New York's Longwave had the good fortune of being at the right place at the right time, opening shows for the Strokes before being signed to a major label. On their RCA debut "The Strangest Things," band boasts a 1980s-influenced sound, full of eerie keyboards and a big guitar, that proved surprisingly strong when played live to a packed Troubadour with emotive vocals and sheets of guitar sonics.
New York’s Longwave had the good fortune of being at the right place at the right time, opening shows for the Strokes before being signed to a major label. On their RCA debut “The Strangest Things,” band boasts a 1980s-influenced sound, full of eerie keyboards and a big guitar, that proved surprisingly strong when played live to a packed Troubadour with emotive vocals and sheets of guitar sonics.
After a notably strange opener featuring frontman Steve Schiltz on ukelele, the band tore into power-pop singles “Everywhere You Turn” and “Tidal Wave” with a memorable one-two punch. Propulsive beats and steady, prominent basslines set the stage for the band’s true strength to shine through: the interplay between guitarists Schiltz and Shannon Ferguson. Ferguson lays the groundwork with high-pitched, multi-effected guitar lines while Schiltz croons away, coming in with monster power-chords in that formulaic but effective soft-verse, loud-chorus dynamic.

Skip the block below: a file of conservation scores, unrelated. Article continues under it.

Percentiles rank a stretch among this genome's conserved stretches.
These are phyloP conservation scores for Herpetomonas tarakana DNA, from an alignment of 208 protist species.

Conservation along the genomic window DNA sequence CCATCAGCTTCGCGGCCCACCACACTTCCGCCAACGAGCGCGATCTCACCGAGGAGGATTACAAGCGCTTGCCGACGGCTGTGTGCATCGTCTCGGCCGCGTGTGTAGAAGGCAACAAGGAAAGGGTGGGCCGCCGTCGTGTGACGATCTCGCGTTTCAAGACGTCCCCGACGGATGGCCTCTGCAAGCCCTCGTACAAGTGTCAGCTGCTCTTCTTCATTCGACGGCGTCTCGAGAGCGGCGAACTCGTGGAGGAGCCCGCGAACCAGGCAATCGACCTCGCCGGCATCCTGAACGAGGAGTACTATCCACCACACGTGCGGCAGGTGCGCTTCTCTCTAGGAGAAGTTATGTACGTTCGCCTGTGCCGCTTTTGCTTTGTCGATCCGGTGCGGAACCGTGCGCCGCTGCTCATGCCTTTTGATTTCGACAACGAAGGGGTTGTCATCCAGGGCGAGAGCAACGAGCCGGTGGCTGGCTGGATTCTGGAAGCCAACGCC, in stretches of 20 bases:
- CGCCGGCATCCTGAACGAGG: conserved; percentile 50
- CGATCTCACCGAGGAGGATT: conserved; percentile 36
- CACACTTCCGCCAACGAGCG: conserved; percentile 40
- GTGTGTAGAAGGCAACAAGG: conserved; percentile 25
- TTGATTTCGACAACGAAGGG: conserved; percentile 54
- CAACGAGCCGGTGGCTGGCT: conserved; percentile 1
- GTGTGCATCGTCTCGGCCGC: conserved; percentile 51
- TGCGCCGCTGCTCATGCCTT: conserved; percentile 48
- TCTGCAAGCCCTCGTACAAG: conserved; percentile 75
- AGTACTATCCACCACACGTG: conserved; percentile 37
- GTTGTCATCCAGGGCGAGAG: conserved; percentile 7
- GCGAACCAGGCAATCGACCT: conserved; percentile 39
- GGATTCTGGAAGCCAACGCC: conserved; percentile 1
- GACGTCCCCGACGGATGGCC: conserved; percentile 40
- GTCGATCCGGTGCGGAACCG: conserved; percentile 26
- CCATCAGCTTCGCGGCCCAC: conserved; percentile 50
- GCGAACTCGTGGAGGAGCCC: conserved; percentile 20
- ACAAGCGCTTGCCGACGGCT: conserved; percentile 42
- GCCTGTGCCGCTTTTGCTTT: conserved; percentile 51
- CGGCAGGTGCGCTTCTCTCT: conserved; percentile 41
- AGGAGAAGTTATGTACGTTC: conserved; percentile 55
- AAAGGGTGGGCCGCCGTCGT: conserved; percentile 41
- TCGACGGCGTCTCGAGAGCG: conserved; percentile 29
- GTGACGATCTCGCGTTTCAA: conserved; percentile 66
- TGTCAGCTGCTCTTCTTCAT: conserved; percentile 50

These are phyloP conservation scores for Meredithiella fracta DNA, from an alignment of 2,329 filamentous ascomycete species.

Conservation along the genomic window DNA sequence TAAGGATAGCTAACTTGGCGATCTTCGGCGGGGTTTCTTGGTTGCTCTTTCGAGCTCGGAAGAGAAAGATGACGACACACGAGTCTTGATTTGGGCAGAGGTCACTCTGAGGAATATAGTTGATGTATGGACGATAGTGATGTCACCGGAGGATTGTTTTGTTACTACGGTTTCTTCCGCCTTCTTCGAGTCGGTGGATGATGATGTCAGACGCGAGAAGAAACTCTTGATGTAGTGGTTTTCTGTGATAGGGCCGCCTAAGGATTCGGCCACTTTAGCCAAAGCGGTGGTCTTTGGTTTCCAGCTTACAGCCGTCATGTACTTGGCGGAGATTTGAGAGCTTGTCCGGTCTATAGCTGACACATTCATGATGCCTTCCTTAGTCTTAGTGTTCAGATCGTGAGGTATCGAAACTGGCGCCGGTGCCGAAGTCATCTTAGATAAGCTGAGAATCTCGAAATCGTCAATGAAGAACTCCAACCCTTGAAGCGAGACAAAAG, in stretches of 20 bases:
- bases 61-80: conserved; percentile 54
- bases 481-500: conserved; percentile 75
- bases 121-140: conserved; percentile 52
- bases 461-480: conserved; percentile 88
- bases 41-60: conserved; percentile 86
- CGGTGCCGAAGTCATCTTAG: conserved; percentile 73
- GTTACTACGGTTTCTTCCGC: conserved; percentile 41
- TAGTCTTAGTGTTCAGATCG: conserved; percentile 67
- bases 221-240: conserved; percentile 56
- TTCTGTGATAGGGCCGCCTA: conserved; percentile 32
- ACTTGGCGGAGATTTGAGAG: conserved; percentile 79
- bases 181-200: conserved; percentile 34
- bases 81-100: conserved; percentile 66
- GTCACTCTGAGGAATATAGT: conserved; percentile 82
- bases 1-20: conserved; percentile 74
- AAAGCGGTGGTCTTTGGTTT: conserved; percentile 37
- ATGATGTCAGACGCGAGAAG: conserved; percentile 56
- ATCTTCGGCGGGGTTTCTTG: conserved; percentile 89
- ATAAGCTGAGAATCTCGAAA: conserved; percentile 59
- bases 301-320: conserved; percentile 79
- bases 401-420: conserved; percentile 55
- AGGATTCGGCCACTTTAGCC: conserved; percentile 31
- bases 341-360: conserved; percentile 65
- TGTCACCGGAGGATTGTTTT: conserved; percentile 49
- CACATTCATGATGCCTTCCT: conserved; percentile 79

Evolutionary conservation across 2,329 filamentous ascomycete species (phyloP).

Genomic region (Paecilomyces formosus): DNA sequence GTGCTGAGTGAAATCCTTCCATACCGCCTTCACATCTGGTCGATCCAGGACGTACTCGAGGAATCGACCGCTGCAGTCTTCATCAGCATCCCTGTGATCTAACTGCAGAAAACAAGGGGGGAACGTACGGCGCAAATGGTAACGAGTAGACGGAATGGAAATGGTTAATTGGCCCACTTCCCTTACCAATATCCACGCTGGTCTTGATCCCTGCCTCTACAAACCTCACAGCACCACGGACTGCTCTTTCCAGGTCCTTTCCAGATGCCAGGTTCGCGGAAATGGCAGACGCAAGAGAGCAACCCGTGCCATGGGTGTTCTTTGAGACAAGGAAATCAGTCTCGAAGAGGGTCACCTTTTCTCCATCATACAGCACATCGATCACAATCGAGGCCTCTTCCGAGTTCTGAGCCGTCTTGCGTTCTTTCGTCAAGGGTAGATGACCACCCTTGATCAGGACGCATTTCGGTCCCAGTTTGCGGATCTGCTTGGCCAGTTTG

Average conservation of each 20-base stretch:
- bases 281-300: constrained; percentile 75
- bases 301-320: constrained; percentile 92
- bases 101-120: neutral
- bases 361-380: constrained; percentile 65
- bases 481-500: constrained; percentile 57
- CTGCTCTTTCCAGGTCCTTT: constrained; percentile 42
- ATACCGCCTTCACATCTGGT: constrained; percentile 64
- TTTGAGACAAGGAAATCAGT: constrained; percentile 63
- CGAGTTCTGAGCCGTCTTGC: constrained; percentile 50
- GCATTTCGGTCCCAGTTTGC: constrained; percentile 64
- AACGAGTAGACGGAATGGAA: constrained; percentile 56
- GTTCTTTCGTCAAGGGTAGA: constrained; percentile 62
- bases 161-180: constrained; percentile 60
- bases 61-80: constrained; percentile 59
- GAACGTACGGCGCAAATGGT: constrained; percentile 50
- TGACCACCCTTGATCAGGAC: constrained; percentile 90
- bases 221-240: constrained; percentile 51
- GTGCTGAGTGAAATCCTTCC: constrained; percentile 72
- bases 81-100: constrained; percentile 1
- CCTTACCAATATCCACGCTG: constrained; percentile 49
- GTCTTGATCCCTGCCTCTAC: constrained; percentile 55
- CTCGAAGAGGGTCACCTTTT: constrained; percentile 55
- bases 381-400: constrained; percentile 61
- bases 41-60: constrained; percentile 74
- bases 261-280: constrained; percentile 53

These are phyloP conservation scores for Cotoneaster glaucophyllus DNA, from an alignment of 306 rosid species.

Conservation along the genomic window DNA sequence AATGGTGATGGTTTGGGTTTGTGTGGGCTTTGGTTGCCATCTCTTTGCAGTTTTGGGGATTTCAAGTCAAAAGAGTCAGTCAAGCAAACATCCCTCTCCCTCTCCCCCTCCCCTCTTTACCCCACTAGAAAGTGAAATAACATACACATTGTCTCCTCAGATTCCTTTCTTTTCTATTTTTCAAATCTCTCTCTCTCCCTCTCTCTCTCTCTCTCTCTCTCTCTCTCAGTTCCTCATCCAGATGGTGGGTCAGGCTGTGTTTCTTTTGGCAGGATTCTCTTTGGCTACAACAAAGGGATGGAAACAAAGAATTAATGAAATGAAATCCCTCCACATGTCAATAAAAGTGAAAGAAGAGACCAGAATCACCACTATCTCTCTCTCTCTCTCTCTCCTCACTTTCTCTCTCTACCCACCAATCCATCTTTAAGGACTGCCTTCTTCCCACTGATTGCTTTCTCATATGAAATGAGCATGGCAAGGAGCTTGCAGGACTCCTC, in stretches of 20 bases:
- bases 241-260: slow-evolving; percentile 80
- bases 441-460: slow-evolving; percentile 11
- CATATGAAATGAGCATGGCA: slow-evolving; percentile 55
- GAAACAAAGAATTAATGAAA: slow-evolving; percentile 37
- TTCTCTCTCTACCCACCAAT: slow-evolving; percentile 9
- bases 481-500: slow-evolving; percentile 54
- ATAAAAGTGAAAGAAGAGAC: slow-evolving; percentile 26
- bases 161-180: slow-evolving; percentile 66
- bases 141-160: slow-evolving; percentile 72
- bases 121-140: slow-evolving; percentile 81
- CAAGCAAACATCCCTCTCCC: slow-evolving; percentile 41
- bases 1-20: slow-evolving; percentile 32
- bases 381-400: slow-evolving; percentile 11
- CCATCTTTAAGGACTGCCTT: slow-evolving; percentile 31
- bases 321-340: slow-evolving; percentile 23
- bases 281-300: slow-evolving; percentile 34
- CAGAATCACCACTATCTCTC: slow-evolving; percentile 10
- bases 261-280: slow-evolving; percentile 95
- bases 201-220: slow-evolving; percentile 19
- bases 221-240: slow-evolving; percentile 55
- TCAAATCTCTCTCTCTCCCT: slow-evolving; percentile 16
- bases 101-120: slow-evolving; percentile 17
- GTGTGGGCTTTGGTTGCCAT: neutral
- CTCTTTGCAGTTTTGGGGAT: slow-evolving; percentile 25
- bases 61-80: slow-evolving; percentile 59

They later shifted the focus to more subdued cuts displaying an obvious influence from British shoegazer bands, even prompting one aud member to shout “Long live shoegaze!” The band utilized an expansive array of guitar effects, most notably the delayed chiming guitar sound popularized by U2’s the Edge.
Before they got too hypnotic, the band smartly charged things up with the dazzling “All Sewn Up,” a sterling example of the fuzzed-out melancholia on their album. The song is predictable but powerful, moving from a softly plucked guitar figure to a cymbal- crashing, guitar-blasting chorus. Instead of alienating the audience with noise, Longwave aims to underscore the drama present in Schiltz lyrics, creating melodic sound explosions at the chorus to accentuate his desperate revelations and atonal clashes in the end to hint at a lack of resolution.
A hindrance was Schiltz’s voice, which bellowed a warm, nasally tenor, but never really soared the way one would hope when the band hit those earsplitting choruses. The band members were in their best form when they let the guitars do the talking.
Openers Sunstorm mined similar territory with lush arrangements, but they sadly did not elevate their sound beyond a sleepy reverie of simple arrangements punctuated by warm keyboards and barely there vocals. Stellastarr* faired better with energetic pop-rock structure and throaty voiced male/female vocal interplay, summoning a less deranged Pixies.
Longwave plays Maxwell’s in Hoboken, N.J., on Aug. 2.
Also appearing: stellastar*, Sunstorm.